Tehran’s Nuclear Endgame
Will self-preservation keep Iran from using nuclear arms? Don’t bet your life.


Michael Rubin

Moammar Qaddafi’s rule might be crumbling, but the colonel refuses to quit. On the evening of August 23, Qaddafi loyalists launched Scuds at the rebel-run town of Misrata. The missile strikes will be a footnote to the last days of the Transitional National Council’s struggle to unseat Qaddafi, but Western policymakers should not ignore them, for reasons that have less to do with Libya and far more with the Islamic Republic of Iran.

Both Pres. George W. Bush and Pres. Barack Obama declared that they would not allow Iran to develop nuclear weapons. “The free world cannot allow Iran to have a nuclear weapon,” Bush declared on CBS’s Face the Nation in 2006. Obama, for his part, told the Associated Press in 2009 that he’s “not reconciled” with Iran’s theoretical possession of nuclear weapons during his presidency. Bush left office with his policy in tatters. Obama sought renewed diplomacy, but this too has failed.

Both inside and outside the State Department, Pentagon, and Old Executive Office Building, officials whisper privately what they will not state publicly: The United States is not prepared to use military force to deny Iran a nuclear weapon. Instead, the United States will rely on traditional deterrence.

Those around the administration, as well as respected analysts, agree. “I don’t think this is a suicidal regime. I don’t dismiss out of hand at all the idea that they could be deterred,” Thomas Fingar, one of the primary authors of the 2007 National Intelligence Estimate, told National Public Radio two years ago. Joshua Pollack, a columnist for the Bulletin of the Atomic Scientists and government consultant, argued on the same program that deterrence is the least bad option. “The alternatives to deterrence are what, after all?” he explained, pointing out that the costs associated with military action against Iran would be greater than those in Iraq.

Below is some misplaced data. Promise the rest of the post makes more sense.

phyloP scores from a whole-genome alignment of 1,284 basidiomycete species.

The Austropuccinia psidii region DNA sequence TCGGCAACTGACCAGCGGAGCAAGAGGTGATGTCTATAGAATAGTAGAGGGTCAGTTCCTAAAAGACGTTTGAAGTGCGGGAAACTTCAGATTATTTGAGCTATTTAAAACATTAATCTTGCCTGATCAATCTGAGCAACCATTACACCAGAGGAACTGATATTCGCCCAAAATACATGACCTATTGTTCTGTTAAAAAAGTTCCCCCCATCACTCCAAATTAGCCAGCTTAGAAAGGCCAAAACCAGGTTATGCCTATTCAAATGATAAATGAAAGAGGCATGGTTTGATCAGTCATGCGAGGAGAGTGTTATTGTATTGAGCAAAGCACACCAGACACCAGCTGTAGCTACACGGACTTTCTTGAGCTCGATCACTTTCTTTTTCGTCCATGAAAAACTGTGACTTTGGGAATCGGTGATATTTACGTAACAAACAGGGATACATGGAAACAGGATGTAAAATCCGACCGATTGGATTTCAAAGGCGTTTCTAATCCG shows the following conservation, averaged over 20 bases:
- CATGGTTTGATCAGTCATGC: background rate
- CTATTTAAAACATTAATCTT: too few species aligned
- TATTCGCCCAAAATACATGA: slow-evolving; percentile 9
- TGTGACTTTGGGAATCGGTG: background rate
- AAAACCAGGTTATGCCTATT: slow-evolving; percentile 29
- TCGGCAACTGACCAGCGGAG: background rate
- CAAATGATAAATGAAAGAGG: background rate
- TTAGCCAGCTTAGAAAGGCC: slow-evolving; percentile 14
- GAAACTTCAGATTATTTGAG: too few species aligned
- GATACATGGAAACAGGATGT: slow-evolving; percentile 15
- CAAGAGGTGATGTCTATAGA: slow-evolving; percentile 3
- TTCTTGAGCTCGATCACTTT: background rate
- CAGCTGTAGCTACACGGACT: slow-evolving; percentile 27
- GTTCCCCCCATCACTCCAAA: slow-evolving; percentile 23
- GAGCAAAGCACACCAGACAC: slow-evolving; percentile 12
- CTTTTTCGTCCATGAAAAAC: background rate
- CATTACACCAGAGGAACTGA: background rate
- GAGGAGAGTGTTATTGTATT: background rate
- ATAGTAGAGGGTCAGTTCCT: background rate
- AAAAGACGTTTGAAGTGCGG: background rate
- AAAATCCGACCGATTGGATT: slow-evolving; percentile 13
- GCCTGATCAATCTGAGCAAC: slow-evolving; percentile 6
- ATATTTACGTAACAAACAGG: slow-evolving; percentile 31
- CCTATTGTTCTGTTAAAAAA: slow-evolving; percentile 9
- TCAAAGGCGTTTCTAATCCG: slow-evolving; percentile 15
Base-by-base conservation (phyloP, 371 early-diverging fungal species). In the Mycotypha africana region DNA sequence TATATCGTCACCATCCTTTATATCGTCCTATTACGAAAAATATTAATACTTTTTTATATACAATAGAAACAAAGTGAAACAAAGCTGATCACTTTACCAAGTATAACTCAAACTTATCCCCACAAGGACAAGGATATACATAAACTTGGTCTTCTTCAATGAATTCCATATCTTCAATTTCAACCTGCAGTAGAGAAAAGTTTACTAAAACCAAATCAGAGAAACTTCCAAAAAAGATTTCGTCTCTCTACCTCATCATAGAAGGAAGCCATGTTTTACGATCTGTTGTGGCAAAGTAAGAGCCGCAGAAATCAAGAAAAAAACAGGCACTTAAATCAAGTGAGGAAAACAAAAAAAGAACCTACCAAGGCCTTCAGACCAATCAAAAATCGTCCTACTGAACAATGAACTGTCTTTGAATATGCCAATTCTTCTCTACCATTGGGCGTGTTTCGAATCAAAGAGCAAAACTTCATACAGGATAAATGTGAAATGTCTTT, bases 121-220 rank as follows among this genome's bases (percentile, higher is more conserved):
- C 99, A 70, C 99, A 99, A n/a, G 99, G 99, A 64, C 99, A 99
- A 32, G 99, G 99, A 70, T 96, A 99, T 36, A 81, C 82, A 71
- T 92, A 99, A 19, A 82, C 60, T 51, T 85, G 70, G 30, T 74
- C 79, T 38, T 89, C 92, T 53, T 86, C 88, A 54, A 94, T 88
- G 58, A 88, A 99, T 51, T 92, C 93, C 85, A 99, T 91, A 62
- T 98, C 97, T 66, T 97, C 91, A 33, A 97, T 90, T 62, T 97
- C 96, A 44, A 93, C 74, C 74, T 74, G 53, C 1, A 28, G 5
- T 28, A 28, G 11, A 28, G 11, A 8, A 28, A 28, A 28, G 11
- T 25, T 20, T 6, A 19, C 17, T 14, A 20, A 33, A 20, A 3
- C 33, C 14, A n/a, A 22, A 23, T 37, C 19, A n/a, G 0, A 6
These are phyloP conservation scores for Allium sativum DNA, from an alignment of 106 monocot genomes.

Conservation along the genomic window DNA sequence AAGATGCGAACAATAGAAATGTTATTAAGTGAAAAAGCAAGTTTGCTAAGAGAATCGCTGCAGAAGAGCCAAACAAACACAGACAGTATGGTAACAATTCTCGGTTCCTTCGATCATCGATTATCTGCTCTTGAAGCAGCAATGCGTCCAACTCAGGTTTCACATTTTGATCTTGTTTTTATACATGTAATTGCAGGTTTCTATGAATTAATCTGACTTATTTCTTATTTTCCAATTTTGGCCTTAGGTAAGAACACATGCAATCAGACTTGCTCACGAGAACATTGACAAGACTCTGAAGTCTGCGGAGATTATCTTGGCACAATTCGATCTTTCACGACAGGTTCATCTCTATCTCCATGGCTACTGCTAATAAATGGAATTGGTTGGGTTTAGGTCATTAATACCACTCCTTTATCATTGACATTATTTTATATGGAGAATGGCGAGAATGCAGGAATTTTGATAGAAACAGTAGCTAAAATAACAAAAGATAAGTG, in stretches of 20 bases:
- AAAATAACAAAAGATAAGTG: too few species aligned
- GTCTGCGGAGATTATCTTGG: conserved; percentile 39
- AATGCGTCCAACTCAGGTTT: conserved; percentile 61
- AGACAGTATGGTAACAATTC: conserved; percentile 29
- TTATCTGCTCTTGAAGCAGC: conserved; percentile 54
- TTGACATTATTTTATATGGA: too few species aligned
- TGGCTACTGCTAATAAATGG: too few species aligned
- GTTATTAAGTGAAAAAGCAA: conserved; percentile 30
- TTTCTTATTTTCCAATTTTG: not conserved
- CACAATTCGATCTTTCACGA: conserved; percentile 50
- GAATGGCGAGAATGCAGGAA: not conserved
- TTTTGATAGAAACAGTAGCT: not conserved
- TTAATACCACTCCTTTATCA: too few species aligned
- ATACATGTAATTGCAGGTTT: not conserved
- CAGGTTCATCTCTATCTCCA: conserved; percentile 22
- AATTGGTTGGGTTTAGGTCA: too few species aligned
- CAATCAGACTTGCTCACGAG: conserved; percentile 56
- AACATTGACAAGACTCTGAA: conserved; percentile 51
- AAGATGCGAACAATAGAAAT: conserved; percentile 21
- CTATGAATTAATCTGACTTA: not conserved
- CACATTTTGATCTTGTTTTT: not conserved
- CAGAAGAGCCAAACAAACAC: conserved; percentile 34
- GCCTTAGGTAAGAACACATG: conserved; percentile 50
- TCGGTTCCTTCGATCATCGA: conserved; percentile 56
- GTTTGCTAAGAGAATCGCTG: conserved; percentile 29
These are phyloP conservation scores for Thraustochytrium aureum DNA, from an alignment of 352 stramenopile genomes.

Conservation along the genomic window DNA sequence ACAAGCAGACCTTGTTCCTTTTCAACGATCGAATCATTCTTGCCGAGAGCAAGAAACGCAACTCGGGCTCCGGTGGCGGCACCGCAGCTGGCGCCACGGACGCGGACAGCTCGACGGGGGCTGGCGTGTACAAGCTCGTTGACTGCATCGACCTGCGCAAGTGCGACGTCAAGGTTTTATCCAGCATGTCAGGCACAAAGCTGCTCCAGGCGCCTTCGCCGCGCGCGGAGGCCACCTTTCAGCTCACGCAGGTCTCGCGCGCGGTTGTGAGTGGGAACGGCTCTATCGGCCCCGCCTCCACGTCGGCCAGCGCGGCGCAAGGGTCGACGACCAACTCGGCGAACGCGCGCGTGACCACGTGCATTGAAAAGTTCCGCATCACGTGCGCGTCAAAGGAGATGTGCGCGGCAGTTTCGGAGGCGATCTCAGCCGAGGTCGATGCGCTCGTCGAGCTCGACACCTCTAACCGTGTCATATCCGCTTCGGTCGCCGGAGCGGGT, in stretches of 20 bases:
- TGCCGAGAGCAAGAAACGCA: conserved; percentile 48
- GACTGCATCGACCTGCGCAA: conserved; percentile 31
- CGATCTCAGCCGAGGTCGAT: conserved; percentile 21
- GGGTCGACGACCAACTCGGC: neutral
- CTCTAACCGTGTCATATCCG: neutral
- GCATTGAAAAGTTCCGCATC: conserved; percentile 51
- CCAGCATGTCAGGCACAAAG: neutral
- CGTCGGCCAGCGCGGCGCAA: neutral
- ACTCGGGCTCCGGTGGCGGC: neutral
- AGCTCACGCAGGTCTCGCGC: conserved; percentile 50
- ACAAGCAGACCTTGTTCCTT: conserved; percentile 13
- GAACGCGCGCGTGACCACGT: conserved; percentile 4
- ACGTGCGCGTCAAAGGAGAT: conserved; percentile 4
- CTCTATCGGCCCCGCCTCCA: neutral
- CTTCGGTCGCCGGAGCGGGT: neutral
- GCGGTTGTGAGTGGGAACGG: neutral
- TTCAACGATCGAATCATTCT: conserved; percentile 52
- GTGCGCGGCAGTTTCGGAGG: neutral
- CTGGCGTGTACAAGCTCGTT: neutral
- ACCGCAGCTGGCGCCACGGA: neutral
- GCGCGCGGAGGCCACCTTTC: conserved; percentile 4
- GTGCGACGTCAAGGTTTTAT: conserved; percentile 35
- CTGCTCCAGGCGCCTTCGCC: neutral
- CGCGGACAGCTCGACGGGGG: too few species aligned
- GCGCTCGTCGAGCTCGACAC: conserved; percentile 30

Fareed Zakaria, a pundit close to the Obama administration, also dismissed the notion that the regime is suicidal or liable to act on more extreme interpretations of its ideology. The mullahs, he argued in 2007, are “building up bank accounts in Dubai and in Switzerland. This does not strike me as the kind of ravings of, you know, an end-of-days millenarian,” he declared. In an excellent overview of the debate last year about the character of Iran’s regime, RealClearWorld’s Kevin Sullivan came down firmly against the notion that the Iranian regime remains suicidal, even if it once was. “Even history’s most suicidal of states can — and have — changed. Iran is already one of them. So if Iraqis can trust a once suicidal Iran, why can’t Americans and Israelis?” he asked.

When considering Iran’s nuclear weapons, however, the character of the regime is less important than the ideology of those who would have custody, command, and control of the nuclear arsenal.

It is safe to assume that should the Iranian regime develop a nuclear weapon, the most elite and ideologically trusted unit of the Islamic Revolutionary Guard Corps would retain custody. After all, Ayatollah Ruhollah Khomeini founded the Revolutionary Guards to be the elite ideological guardians of his regime. The army’s officers had for too long supported the shah, and while they might help defend Iran’s borders, Khomeini had no confidence that when push came to shove, they would stand firm against the political winds.

Unfortunately, the Revolutionary Guards remain effectively a big black box to the American analytical and academic communities. Scholars and pundits often discuss reformers and hardliners, but only in the context of Iranian politics; parallel analysis of factions within the Revolutionary Guards does not exist. Some academics downplay the Revolutionary Guards’ ideology, suggesting that they, too, have become post-revolutionary. But while it is true that some Iranians may join the Guards for the associated privileges, others are true believers in the regime’s most extreme ideologies. Still, no matter how extreme they may be, the future custodians of an Iranian nuclear device may not be suicidal — so long as the regime’s grip is secure.